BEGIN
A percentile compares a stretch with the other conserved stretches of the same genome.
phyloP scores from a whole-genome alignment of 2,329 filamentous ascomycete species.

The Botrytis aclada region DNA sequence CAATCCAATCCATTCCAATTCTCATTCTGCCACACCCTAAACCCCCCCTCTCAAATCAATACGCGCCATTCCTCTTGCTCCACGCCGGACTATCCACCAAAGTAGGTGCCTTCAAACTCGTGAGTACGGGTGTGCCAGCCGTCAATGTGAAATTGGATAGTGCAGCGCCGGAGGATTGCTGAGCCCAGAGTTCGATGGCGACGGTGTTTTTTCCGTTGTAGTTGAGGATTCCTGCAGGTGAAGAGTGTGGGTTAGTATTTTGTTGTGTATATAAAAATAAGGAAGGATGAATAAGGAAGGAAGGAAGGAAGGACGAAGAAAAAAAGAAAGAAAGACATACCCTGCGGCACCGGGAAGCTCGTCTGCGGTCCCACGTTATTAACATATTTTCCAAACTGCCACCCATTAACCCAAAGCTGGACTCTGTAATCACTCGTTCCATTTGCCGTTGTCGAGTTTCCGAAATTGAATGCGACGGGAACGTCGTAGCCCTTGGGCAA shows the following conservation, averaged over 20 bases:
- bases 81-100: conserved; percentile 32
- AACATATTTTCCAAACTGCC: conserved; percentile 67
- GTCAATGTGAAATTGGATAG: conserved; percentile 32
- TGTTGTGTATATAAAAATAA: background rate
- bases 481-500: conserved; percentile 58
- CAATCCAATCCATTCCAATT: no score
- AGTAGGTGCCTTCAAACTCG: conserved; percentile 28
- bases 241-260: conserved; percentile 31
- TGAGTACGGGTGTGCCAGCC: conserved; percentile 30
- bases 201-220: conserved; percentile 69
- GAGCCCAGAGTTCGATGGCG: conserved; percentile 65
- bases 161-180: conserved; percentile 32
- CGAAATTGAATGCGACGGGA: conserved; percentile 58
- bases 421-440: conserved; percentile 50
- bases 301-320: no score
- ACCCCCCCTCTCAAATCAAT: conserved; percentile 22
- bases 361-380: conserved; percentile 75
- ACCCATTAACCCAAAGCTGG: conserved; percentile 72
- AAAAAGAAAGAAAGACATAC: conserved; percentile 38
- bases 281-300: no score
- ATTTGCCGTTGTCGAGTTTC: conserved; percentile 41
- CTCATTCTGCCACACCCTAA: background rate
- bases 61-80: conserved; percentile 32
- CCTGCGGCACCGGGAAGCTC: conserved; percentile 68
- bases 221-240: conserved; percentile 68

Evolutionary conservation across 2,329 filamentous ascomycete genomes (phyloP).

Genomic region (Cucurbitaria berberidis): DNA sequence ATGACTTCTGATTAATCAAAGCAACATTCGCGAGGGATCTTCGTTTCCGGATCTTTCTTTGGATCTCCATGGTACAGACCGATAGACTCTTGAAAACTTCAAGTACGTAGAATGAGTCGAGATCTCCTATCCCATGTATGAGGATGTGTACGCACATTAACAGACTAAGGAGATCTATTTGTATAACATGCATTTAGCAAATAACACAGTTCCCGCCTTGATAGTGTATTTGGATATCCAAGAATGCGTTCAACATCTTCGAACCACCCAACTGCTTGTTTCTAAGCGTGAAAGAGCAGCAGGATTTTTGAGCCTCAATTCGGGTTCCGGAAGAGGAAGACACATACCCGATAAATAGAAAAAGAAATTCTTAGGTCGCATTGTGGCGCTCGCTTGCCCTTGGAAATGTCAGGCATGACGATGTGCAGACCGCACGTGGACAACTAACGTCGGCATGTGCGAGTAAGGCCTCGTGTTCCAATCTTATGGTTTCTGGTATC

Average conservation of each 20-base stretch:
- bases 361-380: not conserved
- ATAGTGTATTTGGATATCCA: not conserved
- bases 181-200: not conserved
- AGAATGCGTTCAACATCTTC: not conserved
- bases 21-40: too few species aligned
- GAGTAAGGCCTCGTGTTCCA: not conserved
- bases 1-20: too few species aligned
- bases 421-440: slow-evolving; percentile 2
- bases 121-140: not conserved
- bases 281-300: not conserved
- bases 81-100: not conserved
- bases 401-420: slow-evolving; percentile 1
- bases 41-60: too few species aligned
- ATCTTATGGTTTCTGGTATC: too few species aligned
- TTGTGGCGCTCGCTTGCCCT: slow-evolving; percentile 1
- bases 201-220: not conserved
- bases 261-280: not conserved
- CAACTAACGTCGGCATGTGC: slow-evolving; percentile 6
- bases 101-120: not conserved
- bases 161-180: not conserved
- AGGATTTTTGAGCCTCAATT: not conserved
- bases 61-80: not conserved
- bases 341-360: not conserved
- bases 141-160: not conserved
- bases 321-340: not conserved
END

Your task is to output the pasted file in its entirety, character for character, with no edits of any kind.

A percentile compares a stretch with the other conserved stretches of the same genome.
phyloP scores from a whole-genome alignment of 2,329 filamentous ascomycete species.

The Botrytis aclada region DNA sequence CAATCCAATCCATTCCAATTCTCATTCTGCCACACCCTAAACCCCCCCTCTCAAATCAATACGCGCCATTCCTCTTGCTCCACGCCGGACTATCCACCAAAGTAGGTGCCTTCAAACTCGTGAGTACGGGTGTGCCAGCCGTCAATGTGAAATTGGATAGTGCAGCGCCGGAGGATTGCTGAGCCCAGAGTTCGATGGCGACGGTGTTTTTTCCGTTGTAGTTGAGGATTCCTGCAGGTGAAGAGTGTGGGTTAGTATTTTGTTGTGTATATAAAAATAAGGAAGGATGAATAAGGAAGGAAGGAAGGAAGGACGAAGAAAAAAAGAAAGAAAGACATACCCTGCGGCACCGGGAAGCTCGTCTGCGGTCCCACGTTATTAACATATTTTCCAAACTGCCACCCATTAACCCAAAGCTGGACTCTGTAATCACTCGTTCCATTTGCCGTTGTCGAGTTTCCGAAATTGAATGCGACGGGAACGTCGTAGCCCTTGGGCAA shows the following conservation, averaged over 20 bases:
- bases 81-100: conserved; percentile 32
- AACATATTTTCCAAACTGCC: conserved; percentile 67
- GTCAATGTGAAATTGGATAG: conserved; percentile 32
- TGTTGTGTATATAAAAATAA: background rate
- bases 481-500: conserved; percentile 58
- CAATCCAATCCATTCCAATT: no score
- AGTAGGTGCCTTCAAACTCG: conserved; percentile 28
- bases 241-260: conserved; percentile 31
- TGAGTACGGGTGTGCCAGCC: conserved; percentile 30
- bases 201-220: conserved; percentile 69
- GAGCCCAGAGTTCGATGGCG: conserved; percentile 65
- bases 161-180: conserved; percentile 32
- CGAAATTGAATGCGACGGGA: conserved; percentile 58
- bases 421-440: conserved; percentile 50
- bases 301-320: no score
- ACCCCCCCTCTCAAATCAAT: conserved; percentile 22
- bases 361-380: conserved; percentile 75
- ACCCATTAACCCAAAGCTGG: conserved; percentile 72
- AAAAAGAAAGAAAGACATAC: conserved; percentile 38
- bases 281-300: no score
- ATTTGCCGTTGTCGAGTTTC: conserved; percentile 41
- CTCATTCTGCCACACCCTAA: background rate
- bases 61-80: conserved; percentile 32
- CCTGCGGCACCGGGAAGCTC: conserved; percentile 68
- bases 221-240: conserved; percentile 68

Evolutionary conservation across 2,329 filamentous ascomycete genomes (phyloP).

Genomic region (Cucurbitaria berberidis): DNA sequence ATGACTTCTGATTAATCAAAGCAACATTCGCGAGGGATCTTCGTTTCCGGATCTTTCTTTGGATCTCCATGGTACAGACCGATAGACTCTTGAAAACTTCAAGTACGTAGAATGAGTCGAGATCTCCTATCCCATGTATGAGGATGTGTACGCACATTAACAGACTAAGGAGATCTATTTGTATAACATGCATTTAGCAAATAACACAGTTCCCGCCTTGATAGTGTATTTGGATATCCAAGAATGCGTTCAACATCTTCGAACCACCCAACTGCTTGTTTCTAAGCGTGAAAGAGCAGCAGGATTTTTGAGCCTCAATTCGGGTTCCGGAAGAGGAAGACACATACCCGATAAATAGAAAAAGAAATTCTTAGGTCGCATTGTGGCGCTCGCTTGCCCTTGGAAATGTCAGGCATGACGATGTGCAGACCGCACGTGGACAACTAACGTCGGCATGTGCGAGTAAGGCCTCGTGTTCCAATCTTATGGTTTCTGGTATC

Average conservation of each 20-base stretch:
- bases 361-380: not conserved
- ATAGTGTATTTGGATATCCA: not conserved
- bases 181-200: not conserved
- AGAATGCGTTCAACATCTTC: not conserved
- bases 21-40: too few species aligned
- GAGTAAGGCCTCGTGTTCCA: not conserved
- bases 1-20: too few species aligned
- bases 421-440: slow-evolving; percentile 2
- bases 121-140: not conserved
- bases 281-300: not conserved
- bases 81-100: not conserved
- bases 401-420: slow-evolving; percentile 1
- bases 41-60: too few species aligned
- ATCTTATGGTTTCTGGTATC: too few species aligned
- TTGTGGCGCTCGCTTGCCCT: slow-evolving; percentile 1
- bases 201-220: not conserved
- bases 261-280: not conserved
- CAACTAACGTCGGCATGTGC: slow-evolving; percentile 6
- bases 101-120: not conserved
- bases 161-180: not conserved
- AGGATTTTTGAGCCTCAATT: not conserved
- bases 61-80: not conserved
- bases 341-360: not conserved
- bases 141-160: not conserved
- bases 321-340: not conserved